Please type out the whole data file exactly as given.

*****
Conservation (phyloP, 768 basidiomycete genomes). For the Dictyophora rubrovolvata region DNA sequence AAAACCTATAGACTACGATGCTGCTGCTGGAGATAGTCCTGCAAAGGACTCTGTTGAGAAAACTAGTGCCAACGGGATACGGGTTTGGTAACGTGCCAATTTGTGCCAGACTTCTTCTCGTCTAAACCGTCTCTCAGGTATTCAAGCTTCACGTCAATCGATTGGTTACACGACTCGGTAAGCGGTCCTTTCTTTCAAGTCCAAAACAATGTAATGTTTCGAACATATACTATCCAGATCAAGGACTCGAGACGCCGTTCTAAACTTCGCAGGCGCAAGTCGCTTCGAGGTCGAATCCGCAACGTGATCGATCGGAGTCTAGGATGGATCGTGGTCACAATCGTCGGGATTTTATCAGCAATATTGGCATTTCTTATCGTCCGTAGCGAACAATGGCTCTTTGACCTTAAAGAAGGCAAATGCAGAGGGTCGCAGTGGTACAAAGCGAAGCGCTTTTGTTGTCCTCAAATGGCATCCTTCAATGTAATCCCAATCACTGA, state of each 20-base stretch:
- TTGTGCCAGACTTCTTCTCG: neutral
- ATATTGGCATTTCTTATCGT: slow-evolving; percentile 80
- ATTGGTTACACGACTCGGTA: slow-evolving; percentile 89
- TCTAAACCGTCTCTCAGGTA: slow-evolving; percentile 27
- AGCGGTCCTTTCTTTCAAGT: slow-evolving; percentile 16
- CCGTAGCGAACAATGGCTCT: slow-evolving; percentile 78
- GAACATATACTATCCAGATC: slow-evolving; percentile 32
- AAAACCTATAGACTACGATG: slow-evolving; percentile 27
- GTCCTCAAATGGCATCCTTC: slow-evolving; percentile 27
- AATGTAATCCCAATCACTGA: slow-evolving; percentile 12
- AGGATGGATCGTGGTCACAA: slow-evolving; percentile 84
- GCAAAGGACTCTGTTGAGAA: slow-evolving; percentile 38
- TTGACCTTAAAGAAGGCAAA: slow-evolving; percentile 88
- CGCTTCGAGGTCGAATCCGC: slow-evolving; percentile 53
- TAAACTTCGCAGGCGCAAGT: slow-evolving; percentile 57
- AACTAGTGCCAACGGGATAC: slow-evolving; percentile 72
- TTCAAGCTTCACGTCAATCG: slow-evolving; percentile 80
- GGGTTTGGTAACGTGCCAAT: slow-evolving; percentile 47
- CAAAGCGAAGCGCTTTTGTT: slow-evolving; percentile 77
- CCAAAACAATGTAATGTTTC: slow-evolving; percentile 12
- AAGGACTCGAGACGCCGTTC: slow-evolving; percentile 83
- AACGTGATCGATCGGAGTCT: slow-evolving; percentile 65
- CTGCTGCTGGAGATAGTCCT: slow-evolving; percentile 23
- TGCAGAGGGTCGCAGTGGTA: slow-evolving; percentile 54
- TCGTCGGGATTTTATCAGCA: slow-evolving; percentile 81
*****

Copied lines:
Conservation (phyloP, 768 basidiomycete genomes). For the Dictyophora rubrovolvata region DNA sequence AAAACCTATAGACTACGATGCTGCTGCTGGAGATAGTCCTGCAAAGGACTCTGTTGAGAAAACTAGTGCCAACGGGATACGGGTTTGGTAACGTGCCAATTTGTGCCAGACTTCTTCTCGTCTAAACCGTCTCTCAGGTATTCAAGCTTCACGTCAATCGATTGGTTACACGACTCGGTAAGCGGTCCTTTCTTTCAAGTCCAAAACAATGTAATGTTTCGAACATATACTATCCAGATCAAGGACTCGAGACGCCGTTCTAAACTTCGCAGGCGCAAGTCGCTTCGAGGTCGAATCCGCAACGTGATCGATCGGAGTCTAGGATGGATCGTGGTCACAATCGTCGGGATTTTATCAGCAATATTGGCATTTCTTATCGTCCGTAGCGAACAATGGCTCTTTGACCTTAAAGAAGGCAAATGCAGAGGGTCGCAGTGGTACAAAGCGAAGCGCTTTTGTTGTCCTCAAATGGCATCCTTCAATGTAATCCCAATCACTGA, state of each 20-base stretch:
- TTGTGCCAGACTTCTTCTCG: neutral
- ATATTGGCATTTCTTATCGT: slow-evolving; percentile 80
- ATTGGTTACACGACTCGGTA: slow-evolving; percentile 89
- TCTAAACCGTCTCTCAGGTA: slow-evolving; percentile 27
- AGCGGTCCTTTCTTTCAAGT: slow-evolving; percentile 16
- CCGTAGCGAACAATGGCTCT: slow-evolving; percentile 78
- GAACATATACTATCCAGATC: slow-evolving; percentile 32
- AAAACCTATAGACTACGATG: slow-evolving; percentile 27
- GTCCTCAAATGGCATCCTTC: slow-evolving; percentile 27
- AATGTAATCCCAATCACTGA: slow-evolving; percentile 12
- AGGATGGATCGTGGTCACAA: slow-evolving; percentile 84
- GCAAAGGACTCTGTTGAGAA: slow-evolving; percentile 38
- TTGACCTTAAAGAAGGCAAA: slow-evolving; percentile 88
- CGCTTCGAGGTCGAATCCGC: slow-evolving; percentile 53
- TAAACTTCGCAGGCGCAAGT: slow-evolving; percentile 57
- AACTAGTGCCAACGGGATAC: slow-evolving; percentile 72
- TTCAAGCTTCACGTCAATCG: slow-evolving; percentile 80
- GGGTTTGGTAACGTGCCAAT: slow-evolving; percentile 47
- CAAAGCGAAGCGCTTTTGTT: slow-evolving; percentile 77
- CCAAAACAATGTAATGTTTC: slow-evolving; percentile 12
- AAGGACTCGAGACGCCGTTC: slow-evolving; percentile 83
- AACGTGATCGATCGGAGTCT: slow-evolving; percentile 65
- CTGCTGCTGGAGATAGTCCT: slow-evolving; percentile 23
- TGCAGAGGGTCGCAGTGGTA: slow-evolving; percentile 54
- TCGTCGGGATTTTATCAGCA: slow-evolving; percentile 81